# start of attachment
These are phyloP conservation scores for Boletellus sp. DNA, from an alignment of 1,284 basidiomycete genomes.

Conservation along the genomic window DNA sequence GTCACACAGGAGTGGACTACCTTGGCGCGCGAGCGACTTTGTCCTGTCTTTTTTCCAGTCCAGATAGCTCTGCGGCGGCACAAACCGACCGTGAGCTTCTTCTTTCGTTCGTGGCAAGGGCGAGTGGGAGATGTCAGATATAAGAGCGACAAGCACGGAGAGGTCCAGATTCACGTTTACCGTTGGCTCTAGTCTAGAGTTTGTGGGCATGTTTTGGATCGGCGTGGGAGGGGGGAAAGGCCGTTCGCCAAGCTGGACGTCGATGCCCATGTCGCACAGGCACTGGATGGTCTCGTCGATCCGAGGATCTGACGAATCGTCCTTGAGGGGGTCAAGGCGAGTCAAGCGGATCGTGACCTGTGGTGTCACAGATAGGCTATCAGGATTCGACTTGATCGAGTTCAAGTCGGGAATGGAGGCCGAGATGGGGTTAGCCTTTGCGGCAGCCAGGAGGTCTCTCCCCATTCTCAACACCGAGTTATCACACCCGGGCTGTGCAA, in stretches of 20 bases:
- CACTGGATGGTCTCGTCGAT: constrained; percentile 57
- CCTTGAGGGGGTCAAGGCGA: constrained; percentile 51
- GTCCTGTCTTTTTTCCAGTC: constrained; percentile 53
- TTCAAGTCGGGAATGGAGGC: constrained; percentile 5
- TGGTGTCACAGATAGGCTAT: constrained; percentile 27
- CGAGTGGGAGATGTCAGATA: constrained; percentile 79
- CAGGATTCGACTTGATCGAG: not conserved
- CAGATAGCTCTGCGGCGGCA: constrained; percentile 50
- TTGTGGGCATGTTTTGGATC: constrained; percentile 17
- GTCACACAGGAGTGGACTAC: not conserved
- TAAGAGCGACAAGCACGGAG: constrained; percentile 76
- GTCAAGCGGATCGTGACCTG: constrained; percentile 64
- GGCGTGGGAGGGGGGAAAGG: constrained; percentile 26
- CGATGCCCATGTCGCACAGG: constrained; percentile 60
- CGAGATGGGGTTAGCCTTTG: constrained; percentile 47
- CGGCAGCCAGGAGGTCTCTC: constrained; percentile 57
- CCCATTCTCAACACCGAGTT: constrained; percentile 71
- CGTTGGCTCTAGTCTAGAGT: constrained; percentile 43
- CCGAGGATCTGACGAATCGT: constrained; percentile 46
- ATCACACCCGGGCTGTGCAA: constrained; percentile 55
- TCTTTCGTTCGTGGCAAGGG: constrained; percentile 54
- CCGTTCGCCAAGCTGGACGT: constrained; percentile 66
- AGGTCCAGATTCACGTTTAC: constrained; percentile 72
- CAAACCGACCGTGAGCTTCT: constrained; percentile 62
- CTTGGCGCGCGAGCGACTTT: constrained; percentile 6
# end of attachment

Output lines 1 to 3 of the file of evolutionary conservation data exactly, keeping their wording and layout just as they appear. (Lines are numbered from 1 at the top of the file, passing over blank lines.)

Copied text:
These are phyloP conservation scores for Boletellus sp. DNA, from an alignment of 1,284 basidiomycete genomes.

Conservation along the genomic window DNA sequence GTCACACAGGAGTGGACTACCTTGGCGCGCGAGCGACTTTGTCCTGTCTTTTTTCCAGTCCAGATAGCTCTGCGGCGGCACAAACCGACCGTGAGCTTCTTCTTTCGTTCGTGGCAAGGGCGAGTGGGAGATGTCAGATATAAGAGCGACAAGCACGGAGAGGTCCAGATTCACGTTTACCGTTGGCTCTAGTCTAGAGTTTGTGGGCATGTTTTGGATCGGCGTGGGAGGGGGGAAAGGCCGTTCGCCAAGCTGGACGTCGATGCCCATGTCGCACAGGCACTGGATGGTCTCGTCGATCCGAGGATCTGACGAATCGTCCTTGAGGGGGTCAAGGCGAGTCAAGCGGATCGTGACCTGTGGTGTCACAGATAGGCTATCAGGATTCGACTTGATCGAGTTCAAGTCGGGAATGGAGGCCGAGATGGGGTTAGCCTTTGCGGCAGCCAGGAGGTCTCTCCCCATTCTCAACACCGAGTTATCACACCCGGGCTGTGCAA, in stretches of 20 bases:
- CACTGGATGGTCTCGTCGAT: constrained; percentile 57